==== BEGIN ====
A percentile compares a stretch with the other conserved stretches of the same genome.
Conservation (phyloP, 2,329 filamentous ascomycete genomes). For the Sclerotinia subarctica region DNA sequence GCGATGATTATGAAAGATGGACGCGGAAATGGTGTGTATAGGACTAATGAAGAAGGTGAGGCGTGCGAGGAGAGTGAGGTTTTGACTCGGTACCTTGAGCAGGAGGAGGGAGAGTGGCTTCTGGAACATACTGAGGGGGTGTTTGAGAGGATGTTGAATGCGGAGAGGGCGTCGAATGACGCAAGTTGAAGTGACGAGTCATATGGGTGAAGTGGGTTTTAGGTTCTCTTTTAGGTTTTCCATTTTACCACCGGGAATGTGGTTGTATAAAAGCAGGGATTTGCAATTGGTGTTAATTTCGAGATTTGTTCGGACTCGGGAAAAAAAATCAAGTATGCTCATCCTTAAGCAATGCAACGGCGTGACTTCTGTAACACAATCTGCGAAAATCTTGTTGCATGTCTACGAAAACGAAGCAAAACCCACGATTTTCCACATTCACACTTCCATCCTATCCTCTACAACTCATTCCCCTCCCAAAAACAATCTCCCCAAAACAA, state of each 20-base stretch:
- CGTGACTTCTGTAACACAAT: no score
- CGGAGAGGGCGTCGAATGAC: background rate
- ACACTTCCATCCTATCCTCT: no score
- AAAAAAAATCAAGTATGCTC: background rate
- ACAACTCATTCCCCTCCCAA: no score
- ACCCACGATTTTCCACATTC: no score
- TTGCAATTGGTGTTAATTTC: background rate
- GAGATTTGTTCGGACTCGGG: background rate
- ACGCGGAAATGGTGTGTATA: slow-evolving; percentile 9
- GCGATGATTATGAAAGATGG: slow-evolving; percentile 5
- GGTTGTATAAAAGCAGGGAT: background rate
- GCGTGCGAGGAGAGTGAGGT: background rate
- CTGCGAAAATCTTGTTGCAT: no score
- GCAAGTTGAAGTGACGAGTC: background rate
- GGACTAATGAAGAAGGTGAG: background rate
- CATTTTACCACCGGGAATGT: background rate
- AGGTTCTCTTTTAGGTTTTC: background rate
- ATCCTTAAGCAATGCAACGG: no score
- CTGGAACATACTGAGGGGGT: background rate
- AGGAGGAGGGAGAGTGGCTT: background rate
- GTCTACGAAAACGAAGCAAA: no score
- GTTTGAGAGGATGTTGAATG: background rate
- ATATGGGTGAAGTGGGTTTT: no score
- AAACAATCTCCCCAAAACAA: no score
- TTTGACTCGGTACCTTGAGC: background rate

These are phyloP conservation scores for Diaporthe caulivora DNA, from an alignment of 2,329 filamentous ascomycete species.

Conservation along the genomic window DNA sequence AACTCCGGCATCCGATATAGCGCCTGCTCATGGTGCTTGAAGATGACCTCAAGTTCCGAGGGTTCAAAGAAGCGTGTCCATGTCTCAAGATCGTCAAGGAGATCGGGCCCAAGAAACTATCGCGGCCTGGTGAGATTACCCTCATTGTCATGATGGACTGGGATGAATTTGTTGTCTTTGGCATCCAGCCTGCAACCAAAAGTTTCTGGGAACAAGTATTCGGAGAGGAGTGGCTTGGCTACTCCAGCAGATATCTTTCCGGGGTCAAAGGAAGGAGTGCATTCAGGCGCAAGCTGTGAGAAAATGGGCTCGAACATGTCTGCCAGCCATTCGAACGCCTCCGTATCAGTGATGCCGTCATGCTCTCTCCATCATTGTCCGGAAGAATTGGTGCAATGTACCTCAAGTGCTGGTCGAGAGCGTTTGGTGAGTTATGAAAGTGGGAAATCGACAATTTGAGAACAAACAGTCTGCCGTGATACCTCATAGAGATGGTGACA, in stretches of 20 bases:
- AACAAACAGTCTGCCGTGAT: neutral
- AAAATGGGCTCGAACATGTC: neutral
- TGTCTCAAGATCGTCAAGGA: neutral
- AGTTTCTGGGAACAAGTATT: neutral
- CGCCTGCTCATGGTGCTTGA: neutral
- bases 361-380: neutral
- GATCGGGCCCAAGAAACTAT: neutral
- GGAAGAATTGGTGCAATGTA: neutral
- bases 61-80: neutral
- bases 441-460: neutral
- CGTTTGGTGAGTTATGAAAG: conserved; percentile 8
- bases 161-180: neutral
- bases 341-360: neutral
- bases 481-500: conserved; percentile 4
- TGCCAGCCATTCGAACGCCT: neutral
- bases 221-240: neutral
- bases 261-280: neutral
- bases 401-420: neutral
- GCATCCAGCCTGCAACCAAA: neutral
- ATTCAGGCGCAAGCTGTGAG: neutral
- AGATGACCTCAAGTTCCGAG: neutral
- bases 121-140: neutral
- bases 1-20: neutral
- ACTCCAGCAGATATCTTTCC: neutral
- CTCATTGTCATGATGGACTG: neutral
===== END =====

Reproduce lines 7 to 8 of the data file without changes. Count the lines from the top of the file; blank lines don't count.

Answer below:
- ACAACTCATTCCCCTCCCAA: no score
- ACCCACGATTTTCCACATTC: no score